Journal Article: ‘Prototype warfare’

In her latest article ‘”Prototype warfare”: Innovation, optimisation, and the experimental way of warfare’ which appeared in the European Journal of International Security earlier this month, dr. Marijn Hoijtink explores the adaptation by western militaries of an experimental way of warfare.

In recent years, the concept of ‘prototype warfare’ has been adopted by Western militaries to accelerate the experimental development, acquisition, and deployment of emerging technologies in warfare. Building on scholarship at the intersection of Science and Technology Studies and International Relations investigating the broader discursive and material infrastructures that underpin contemporary logics of war and taking a specific interest in the relationship between science, technology, and war, Hoijtink points out how prototype warfare captures the emergence of a new regime of warfare, which she terms the ‘experimental way of warfare’. Hoijtink argues that while warfare has always been defined by experimental activity, the contemporary context is different as experimentation now spans across an increasingly wide range of military practices, operating on the basis of a highly speculative understanding of experimentation that embraces failure as a productive force. Tracing the concept of prototype warfare across Western military discourse and practice and zooming in on how prototype warfare takes experimentation directly into the battlefield, Hoijtink concludes by outlining how prototype warfare reconfigures and normalizes military intervention as an opportunity for experimentation, while outsourcing the failures that are a structural condition of the experimental way of warfare to others, ‘over there’.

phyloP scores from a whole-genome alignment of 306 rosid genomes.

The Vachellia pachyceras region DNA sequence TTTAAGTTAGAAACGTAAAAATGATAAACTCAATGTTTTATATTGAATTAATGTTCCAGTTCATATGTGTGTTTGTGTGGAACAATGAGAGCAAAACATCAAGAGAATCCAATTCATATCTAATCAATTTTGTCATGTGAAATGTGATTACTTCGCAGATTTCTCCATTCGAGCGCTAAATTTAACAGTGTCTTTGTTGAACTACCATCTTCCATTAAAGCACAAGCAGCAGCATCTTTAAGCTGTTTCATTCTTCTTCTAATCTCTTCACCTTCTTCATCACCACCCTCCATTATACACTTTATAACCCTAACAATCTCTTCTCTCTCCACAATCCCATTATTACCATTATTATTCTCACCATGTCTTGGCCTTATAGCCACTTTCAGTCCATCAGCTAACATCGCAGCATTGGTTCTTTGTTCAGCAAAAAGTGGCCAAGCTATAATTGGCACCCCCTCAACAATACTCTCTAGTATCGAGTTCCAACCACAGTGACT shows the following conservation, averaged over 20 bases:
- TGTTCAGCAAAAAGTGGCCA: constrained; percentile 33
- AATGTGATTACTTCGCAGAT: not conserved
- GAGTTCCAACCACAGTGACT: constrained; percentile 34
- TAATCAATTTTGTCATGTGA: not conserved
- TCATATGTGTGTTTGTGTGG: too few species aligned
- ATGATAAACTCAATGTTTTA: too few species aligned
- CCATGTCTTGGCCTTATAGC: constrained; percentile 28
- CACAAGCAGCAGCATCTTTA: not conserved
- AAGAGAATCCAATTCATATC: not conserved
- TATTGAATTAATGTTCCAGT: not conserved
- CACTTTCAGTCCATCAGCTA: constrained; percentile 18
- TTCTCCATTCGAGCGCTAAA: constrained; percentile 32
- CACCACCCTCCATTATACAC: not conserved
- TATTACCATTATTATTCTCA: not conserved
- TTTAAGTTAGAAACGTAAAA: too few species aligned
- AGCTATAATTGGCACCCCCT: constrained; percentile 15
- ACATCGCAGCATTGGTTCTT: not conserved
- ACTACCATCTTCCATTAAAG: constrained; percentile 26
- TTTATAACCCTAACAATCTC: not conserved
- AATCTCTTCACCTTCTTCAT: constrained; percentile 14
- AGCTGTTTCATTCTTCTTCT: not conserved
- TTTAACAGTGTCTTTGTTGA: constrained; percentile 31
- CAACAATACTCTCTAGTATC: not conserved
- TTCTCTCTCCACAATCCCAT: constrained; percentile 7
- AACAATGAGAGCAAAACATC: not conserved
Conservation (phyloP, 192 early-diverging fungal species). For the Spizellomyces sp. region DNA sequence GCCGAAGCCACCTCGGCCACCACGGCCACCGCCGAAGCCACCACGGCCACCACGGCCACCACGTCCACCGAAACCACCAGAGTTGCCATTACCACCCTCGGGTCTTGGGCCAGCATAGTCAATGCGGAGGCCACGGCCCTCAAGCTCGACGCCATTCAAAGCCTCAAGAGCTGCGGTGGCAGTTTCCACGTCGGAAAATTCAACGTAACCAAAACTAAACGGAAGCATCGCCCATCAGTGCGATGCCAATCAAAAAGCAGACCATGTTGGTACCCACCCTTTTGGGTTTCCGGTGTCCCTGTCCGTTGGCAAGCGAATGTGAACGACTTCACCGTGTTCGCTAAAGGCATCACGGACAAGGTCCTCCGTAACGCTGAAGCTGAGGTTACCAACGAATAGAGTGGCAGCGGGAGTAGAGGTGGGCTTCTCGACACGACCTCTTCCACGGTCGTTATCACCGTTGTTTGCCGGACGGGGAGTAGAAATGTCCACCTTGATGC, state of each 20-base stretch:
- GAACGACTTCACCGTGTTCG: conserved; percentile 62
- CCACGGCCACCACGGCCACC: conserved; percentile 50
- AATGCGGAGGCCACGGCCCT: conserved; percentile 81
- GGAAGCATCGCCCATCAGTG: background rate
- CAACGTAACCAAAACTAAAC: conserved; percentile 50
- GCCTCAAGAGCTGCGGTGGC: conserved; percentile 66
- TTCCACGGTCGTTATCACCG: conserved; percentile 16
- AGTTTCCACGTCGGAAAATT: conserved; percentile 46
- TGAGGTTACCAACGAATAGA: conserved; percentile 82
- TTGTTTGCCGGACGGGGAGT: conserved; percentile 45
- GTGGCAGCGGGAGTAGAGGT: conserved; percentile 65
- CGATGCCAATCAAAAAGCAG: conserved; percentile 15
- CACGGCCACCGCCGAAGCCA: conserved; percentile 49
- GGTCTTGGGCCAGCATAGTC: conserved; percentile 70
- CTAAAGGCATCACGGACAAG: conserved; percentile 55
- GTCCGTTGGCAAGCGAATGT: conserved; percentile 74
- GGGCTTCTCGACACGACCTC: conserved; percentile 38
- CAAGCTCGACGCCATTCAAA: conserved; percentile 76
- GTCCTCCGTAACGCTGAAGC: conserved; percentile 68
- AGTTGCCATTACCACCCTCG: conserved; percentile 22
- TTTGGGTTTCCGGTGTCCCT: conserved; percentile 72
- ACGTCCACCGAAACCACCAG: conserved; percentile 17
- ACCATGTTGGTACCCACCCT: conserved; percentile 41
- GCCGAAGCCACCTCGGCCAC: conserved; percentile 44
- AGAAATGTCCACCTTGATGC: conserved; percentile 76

Read the full article by clicking on the reference below.

Hoijtink, M. 2022. ‘“Prototype Warfare”: Innovation, Optimisation, and the Experimental Way of Warfare’. European Journal of International Security 7 (3): 322–36.

Dr. Marijn Hoijtink is an assistant professor in International Relations and International Security at the Vrije Universiteit Amsterdam. She is the principal investigator at the NOW-VENI project ‘Deadly Design’, IRW’s partner in the Prototype Warfare project.